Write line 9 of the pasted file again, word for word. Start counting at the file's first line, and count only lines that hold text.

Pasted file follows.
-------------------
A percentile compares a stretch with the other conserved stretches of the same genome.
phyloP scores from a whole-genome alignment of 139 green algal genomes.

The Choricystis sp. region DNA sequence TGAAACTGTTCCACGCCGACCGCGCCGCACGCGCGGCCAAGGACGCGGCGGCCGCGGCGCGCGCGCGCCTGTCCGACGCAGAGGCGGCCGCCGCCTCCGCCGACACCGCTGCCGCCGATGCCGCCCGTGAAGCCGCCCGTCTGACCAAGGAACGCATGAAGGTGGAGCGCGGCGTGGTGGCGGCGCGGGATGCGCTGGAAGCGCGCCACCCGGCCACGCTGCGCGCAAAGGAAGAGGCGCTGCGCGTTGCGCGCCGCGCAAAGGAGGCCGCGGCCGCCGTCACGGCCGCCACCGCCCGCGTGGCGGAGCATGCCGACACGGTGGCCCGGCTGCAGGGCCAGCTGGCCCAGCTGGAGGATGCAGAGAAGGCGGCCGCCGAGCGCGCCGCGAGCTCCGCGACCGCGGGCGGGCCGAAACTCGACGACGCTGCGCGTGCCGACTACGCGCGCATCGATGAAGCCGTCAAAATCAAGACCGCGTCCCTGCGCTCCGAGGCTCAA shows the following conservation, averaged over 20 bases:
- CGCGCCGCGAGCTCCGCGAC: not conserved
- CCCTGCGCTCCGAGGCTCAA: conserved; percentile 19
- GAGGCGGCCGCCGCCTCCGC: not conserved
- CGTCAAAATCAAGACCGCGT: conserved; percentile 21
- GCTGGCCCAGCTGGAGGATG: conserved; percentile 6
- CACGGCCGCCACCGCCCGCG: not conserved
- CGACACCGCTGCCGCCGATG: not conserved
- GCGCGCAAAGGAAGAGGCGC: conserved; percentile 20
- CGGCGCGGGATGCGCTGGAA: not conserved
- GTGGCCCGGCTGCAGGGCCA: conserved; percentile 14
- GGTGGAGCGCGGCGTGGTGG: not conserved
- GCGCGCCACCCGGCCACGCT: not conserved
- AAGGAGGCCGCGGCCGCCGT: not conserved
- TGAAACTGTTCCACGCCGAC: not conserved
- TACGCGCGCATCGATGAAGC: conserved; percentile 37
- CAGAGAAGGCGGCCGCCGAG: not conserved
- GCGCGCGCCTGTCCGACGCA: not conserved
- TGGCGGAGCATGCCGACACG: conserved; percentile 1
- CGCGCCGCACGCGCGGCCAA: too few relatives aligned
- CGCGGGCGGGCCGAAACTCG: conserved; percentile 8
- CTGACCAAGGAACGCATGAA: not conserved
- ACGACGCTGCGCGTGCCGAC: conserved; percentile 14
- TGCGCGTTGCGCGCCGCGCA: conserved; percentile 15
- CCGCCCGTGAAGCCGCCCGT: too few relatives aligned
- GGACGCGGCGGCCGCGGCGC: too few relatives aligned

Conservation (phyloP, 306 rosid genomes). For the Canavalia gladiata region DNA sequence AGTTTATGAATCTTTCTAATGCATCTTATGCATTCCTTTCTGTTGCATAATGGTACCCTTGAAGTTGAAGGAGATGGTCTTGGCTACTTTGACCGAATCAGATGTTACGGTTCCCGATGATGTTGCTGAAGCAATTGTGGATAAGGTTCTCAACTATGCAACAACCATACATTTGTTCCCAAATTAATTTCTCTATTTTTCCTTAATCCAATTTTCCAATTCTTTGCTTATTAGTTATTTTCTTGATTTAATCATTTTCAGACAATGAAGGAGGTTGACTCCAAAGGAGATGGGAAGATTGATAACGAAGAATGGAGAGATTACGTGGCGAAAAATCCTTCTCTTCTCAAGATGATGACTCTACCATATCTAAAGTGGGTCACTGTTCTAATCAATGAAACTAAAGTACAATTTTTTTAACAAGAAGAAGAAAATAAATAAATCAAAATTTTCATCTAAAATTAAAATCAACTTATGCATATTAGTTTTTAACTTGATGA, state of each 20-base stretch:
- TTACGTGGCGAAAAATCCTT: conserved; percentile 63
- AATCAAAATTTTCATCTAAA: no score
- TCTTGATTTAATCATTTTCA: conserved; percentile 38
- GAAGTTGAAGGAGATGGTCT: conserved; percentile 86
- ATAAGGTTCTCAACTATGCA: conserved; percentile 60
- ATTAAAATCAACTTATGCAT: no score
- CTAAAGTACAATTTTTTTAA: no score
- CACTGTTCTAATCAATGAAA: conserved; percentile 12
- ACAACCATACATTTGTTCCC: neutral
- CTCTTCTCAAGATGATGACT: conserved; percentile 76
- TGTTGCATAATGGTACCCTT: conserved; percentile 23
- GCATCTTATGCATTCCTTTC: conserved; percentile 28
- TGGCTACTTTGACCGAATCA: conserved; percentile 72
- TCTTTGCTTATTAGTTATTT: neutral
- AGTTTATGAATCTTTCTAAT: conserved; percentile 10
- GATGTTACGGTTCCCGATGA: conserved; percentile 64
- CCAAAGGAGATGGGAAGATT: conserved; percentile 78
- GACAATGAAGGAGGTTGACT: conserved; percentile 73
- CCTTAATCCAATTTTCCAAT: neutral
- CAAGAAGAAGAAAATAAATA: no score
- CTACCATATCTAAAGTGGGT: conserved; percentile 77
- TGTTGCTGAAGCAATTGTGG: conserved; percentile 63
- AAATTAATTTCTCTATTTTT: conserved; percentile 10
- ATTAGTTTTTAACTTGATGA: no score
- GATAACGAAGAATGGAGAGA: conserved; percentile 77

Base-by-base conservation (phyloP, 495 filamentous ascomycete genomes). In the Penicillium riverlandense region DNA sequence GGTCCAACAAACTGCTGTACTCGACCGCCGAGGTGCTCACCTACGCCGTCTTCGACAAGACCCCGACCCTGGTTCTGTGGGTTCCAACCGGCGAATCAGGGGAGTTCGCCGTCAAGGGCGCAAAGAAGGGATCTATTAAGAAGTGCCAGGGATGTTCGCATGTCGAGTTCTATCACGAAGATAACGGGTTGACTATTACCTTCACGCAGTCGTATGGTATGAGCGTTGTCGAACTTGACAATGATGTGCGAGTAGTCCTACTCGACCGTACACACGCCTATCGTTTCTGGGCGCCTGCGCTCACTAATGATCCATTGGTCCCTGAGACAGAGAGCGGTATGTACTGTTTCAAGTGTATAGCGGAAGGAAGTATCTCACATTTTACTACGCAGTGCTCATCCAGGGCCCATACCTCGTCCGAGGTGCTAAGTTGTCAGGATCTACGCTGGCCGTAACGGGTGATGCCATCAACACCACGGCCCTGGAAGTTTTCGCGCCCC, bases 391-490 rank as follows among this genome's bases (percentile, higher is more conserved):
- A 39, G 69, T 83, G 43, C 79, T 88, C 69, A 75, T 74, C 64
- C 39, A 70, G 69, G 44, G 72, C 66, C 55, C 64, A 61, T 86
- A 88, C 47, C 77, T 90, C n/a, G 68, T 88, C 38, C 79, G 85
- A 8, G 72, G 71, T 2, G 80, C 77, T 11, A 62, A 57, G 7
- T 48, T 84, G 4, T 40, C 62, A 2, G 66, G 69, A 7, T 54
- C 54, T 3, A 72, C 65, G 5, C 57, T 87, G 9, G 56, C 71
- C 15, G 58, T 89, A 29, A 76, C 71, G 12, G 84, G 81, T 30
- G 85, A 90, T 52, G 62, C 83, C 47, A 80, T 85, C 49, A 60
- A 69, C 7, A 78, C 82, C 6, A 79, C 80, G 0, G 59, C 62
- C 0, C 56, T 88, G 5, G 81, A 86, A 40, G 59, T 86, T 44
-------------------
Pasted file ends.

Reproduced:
- CACGGCCGCCACCGCCCGCG: not conserved